Music and Technoculture

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René T. A. Lysloff, Leslie C. Gay, Jr.
Wesleyan University Press, Oct 29, 2003 - Music - 395 pages
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Moving from web to field, from Victorian parlor to 21st-century mall, the 15 essays gathered here yield new insights regarding the intersection of local culture, musical creativity and technological possibilities. Inspired by the concept of "technoculture," the authors locate technology squarely in the middle of expressive culture: they are concerned with how technology culturally informs and infuses aspects of everyday life and musical experience, and they argue that this merger does not necessarily result in a "cultural grayout," but instead often produces exciting new possibilities. In this collection, we find evidence of musical practices and ways of knowing music that are informed or even significantly transformed by new technologies, yet remain profoundly local in style and meaning.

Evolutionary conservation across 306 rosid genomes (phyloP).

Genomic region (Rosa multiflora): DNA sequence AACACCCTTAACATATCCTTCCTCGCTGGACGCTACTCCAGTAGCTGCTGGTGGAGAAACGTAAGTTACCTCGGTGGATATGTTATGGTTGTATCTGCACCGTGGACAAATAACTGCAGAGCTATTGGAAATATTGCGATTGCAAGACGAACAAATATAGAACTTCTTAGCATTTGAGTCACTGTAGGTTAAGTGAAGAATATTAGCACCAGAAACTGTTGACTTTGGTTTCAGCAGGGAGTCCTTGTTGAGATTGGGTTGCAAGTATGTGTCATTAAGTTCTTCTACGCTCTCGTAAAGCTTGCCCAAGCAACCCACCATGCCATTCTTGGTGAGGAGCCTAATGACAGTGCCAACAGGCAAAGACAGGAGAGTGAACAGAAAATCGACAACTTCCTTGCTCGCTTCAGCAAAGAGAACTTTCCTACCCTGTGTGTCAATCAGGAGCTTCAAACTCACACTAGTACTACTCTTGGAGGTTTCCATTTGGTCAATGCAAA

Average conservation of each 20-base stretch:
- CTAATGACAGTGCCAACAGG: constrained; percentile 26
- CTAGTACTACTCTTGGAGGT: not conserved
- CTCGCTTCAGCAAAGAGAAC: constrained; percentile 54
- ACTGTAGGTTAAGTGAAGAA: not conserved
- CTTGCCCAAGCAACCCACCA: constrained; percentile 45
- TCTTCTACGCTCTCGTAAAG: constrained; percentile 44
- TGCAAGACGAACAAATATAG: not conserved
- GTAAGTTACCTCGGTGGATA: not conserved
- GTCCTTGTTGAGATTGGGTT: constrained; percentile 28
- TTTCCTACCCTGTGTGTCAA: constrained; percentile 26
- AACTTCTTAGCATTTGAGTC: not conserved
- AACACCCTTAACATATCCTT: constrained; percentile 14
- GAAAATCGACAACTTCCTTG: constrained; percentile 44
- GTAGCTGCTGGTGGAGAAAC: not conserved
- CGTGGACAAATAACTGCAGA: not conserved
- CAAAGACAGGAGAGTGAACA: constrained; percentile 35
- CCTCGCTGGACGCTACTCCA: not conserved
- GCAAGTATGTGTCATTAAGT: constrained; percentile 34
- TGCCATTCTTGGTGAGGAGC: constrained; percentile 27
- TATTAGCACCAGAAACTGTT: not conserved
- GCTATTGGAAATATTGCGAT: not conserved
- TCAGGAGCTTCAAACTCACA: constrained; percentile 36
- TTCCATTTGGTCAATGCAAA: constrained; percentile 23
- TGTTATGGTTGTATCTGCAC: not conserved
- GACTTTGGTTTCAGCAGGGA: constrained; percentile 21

CONTRIBUTORS: Leslie C. Gay, Jr., Kai Fikentscher, Tong Soon Lee, René T. A. Lysloff, Matthew Malsky, Charity Marsh, Marc Perlman, Thomas Porcello, Andrew Ross, David Sanjek, jonathan Sterne, Janet L. Sturman, Timothy D. Taylor, Paul Théberge, Melissa West, Deborah Wong.

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About the author (2003)

RENE T.A. LYSLOFF is Assistant Professor of Music at the University of California, Riverside. LESLIE C. GAY, JR. is Associate Professor and Coordinator of Musicology at the University of Tennessee in Knoxville. ANDREW ROSS is Director of the American Studies Program at New York University.

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